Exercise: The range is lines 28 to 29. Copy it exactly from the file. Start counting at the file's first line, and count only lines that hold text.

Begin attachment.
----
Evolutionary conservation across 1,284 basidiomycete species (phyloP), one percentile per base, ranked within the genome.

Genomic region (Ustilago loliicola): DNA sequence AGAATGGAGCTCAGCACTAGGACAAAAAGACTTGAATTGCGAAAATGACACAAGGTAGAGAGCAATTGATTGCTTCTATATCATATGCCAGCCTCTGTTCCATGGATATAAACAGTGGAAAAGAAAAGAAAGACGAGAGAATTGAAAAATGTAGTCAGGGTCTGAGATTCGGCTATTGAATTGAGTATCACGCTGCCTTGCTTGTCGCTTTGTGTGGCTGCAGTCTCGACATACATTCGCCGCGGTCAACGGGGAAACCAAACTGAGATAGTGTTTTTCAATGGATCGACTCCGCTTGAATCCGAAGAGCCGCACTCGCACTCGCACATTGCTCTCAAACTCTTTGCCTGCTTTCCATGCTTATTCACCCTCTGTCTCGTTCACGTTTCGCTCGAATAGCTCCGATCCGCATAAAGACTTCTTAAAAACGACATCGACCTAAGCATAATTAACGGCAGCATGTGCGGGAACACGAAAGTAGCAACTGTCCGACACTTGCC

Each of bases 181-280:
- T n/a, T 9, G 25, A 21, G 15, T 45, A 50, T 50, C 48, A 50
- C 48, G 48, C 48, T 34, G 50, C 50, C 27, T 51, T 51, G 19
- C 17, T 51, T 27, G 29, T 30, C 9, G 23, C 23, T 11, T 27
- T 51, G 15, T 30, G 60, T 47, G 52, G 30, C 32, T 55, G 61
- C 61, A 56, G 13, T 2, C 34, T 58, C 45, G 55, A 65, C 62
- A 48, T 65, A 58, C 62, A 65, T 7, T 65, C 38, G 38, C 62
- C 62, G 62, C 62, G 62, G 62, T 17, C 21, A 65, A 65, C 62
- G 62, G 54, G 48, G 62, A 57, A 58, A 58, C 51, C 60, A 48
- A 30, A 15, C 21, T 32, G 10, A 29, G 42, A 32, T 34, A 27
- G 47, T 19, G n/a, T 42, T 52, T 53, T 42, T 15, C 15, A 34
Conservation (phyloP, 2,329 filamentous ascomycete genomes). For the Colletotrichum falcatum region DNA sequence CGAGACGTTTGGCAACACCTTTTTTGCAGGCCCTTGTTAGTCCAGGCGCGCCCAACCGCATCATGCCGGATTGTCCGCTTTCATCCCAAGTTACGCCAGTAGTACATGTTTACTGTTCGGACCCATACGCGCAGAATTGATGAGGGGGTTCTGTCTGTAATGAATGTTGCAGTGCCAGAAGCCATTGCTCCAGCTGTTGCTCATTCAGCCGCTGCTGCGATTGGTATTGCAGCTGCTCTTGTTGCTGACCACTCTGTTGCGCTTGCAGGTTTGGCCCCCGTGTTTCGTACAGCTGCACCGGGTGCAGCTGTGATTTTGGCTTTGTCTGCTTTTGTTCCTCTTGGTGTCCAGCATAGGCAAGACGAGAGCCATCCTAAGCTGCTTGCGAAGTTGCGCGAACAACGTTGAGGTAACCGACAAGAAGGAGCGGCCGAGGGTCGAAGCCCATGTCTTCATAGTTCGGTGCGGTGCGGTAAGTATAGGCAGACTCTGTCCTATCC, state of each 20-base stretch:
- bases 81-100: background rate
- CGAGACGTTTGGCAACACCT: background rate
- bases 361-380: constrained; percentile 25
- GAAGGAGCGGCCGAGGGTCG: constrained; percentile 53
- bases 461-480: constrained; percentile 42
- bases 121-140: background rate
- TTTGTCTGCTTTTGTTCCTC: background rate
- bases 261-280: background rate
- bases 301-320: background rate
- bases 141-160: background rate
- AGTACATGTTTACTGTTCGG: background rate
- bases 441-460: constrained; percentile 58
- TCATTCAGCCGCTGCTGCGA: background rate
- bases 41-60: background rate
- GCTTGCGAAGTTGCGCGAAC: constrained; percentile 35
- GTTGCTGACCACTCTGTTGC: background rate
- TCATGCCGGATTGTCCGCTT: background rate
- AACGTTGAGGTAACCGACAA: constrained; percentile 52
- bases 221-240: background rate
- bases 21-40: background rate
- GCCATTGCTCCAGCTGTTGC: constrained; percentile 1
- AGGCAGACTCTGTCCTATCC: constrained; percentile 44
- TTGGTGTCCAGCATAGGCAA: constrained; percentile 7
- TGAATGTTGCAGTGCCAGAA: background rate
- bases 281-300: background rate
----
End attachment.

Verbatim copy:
- bases 41-60: background rate
- GCTTGCGAAGTTGCGCGAAC: constrained; percentile 35